Ruto asks 40 preachers to anoint State House, allows guests to 'speak in tongues'

President William Ruto (centre) during the prayer service at State House Nairobi on September 25, 2022. On the left is First Lady Rachel Ruto and on the right is Nairobi Governor Johnson Sakaja. [Courtesy of PSCU]

President William Ruto on Sunday, September 25 asked 40 preachers to consecrate State House Nairobi.

The Head of State, who had just returned from UK and US trips, hosted hundreds of congregants at State House for a thanksgiving, prayer service and lunch.

Dr Ruto said he was dedicating State House to God for "hoisting me to presidency".

"After this [fellowship] service, please don't leave. There is lunch for all of you," he said shortly after the morning prayer service.

"There will be Part Two of this service, which isn't as organised as Part One. [In the second session], I want you all to speak a word of blessing around this compound. And those who can speak in tongues, please speak in tongues around this compound," said Ruto.

"I'll ask 30 to 40 members of the clergy to pray over this building (State House). To you all, don't be in a hurry to leave. Walk around State House as you pray in tongues. Let everyone know that we are finally here."

Responding to Ruto's request, Bishop Mark Kariuki, who presided over the morning fellowship, said: "You've heard the president inviting us to walk all over this place to purify it. When we (the clergy) walk around State House, we'll declare this ground purified. Any evil altar that may have been raised here will be paralysed in the name of Jesus Christ. We are more than 40 preachers. We'll pray for this place until all the hiding evil forces are driven out."

First Lady Rachel Ruto suggested that the anointing session would be led by Bishop Mark Kariuki, who is the overseer and the presiding bishop of the Deliverance Church.

Others are Bishop JB Masinde of the Deliverance Church Umoja, Bishop Arthur Kitonga of the Redeemed Gospel Church and Apostle Joe Kayo of the Deliverance Church, among others.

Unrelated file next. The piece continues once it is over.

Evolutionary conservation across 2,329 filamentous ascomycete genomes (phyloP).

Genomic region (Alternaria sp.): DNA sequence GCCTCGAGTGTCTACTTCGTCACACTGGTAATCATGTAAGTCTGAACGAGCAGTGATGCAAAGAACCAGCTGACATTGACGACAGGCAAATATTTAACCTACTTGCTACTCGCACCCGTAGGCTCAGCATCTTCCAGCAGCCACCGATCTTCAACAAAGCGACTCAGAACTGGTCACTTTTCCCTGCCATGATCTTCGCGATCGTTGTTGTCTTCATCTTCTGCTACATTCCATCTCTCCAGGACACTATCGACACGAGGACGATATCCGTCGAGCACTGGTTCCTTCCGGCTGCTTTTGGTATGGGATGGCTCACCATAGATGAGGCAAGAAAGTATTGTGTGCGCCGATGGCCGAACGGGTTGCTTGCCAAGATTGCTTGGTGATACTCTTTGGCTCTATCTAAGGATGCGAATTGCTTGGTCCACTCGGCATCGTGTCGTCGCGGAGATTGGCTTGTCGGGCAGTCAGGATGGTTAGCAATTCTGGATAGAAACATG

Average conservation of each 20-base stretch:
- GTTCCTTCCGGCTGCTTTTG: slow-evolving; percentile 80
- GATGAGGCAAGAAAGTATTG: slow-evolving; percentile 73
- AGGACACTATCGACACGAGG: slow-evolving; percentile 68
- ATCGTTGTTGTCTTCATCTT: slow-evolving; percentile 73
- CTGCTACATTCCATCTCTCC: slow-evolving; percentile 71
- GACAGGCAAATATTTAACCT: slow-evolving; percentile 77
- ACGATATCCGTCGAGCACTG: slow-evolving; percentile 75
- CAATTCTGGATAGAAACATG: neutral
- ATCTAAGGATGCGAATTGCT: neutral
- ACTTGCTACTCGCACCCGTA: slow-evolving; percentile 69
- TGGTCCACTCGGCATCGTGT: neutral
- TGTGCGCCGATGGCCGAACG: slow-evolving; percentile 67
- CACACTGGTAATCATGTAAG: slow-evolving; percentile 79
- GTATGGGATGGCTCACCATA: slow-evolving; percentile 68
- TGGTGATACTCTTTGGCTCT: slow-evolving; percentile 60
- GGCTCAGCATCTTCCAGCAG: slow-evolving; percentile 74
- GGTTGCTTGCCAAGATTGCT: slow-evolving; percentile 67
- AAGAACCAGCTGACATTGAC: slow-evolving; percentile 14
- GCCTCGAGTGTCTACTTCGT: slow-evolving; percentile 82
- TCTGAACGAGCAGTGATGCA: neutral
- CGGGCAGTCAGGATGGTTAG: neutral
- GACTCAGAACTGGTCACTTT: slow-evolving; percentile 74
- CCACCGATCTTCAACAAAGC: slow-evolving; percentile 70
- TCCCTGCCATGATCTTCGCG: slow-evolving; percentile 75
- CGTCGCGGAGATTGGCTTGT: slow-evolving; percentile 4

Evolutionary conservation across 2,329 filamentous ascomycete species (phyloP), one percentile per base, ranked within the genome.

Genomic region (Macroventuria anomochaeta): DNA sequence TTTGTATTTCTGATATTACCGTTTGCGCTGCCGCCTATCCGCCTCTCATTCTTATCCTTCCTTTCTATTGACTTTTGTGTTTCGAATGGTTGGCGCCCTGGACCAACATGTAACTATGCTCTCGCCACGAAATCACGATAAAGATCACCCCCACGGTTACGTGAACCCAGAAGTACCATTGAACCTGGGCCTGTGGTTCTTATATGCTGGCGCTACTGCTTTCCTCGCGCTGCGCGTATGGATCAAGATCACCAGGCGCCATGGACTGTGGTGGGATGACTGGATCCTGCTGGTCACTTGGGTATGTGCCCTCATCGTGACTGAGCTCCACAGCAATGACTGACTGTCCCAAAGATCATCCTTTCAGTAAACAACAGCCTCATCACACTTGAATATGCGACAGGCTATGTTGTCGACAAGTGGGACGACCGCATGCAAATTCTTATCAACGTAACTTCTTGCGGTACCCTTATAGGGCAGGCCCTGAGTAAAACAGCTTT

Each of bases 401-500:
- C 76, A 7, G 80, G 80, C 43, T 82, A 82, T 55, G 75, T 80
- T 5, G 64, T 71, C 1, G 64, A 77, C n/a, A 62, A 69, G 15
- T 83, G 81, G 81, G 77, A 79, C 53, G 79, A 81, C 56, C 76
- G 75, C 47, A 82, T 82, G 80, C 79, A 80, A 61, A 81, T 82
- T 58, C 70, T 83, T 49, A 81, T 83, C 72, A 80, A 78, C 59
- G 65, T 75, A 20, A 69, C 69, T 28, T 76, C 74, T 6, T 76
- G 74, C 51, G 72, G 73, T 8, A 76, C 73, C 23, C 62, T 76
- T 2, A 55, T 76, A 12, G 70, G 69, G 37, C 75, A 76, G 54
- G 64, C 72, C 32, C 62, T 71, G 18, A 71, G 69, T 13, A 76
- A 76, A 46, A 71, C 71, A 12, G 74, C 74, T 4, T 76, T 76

"This is not the last service you are having here at State House Nairobi. You will be coming here month after month, month after month," said Mrs Ruto.

President Ruto, in his speech, said he was "prayed into victory on August 9", and has every reason to thank God for his new status.

"We are here today because of God and prayer. Kenya is being celebrated across the world for [holding] a peaceful and transparent election."

The president used the Biblical Goliath and David analogy to illustrate what the election win meant for him.

"Goliath was there, in full armor. We were told that the deep state will stop our bid, but God saw us through. I want to request you to pray for our plan so that we can find food for those who are hungry, we can build houses for those who don't have shelter and we can find universal health coverage for those who are sick."

Dr Ruto also said Kenya's economy was hurting, and that on top of his plans as a president, he was asking Kenyans to pray for economic recovery.

"I want you to pray for our economy. We are not in a very good place. We are a country [languishing] in debts. The Bible says the borrower is a slave to the lender. We are chained to many debts. Sixty-five (65) per cent of all the taxes that we collect are channeled to offsetting debts. That's why I'm asking you to pray for our economy. Let us pray for a paradigm shift in our country's economy. We have laid good plans and I can see light at the end of the tunnel," said Ruto.

The Head of State said the reason Kenya borrowed heavily was because it wasn't saving enough for rainy days.

"Part of the reason we borrowed heavily from others was because we haven't been prudent in saving for our own nation. The Bible says a good man leaves an inheritance for his children's children. So, instead of us leaving an inheritance for our children, we are leaving debt for them. We cannot continue to borrow from the savings of others," he said.

Kenya's debt burden currently stands at just over Sh8.5 trillion.

To promote and improve a savings culture among individual Kenyans, the president said his government will push for a review of the National Social Security Fund (NSSF) policies.

Dr Ruto wants Kenyans to contribute to NSSF based on the strength of their income, and not "a blanket figure of Sh200 set in law".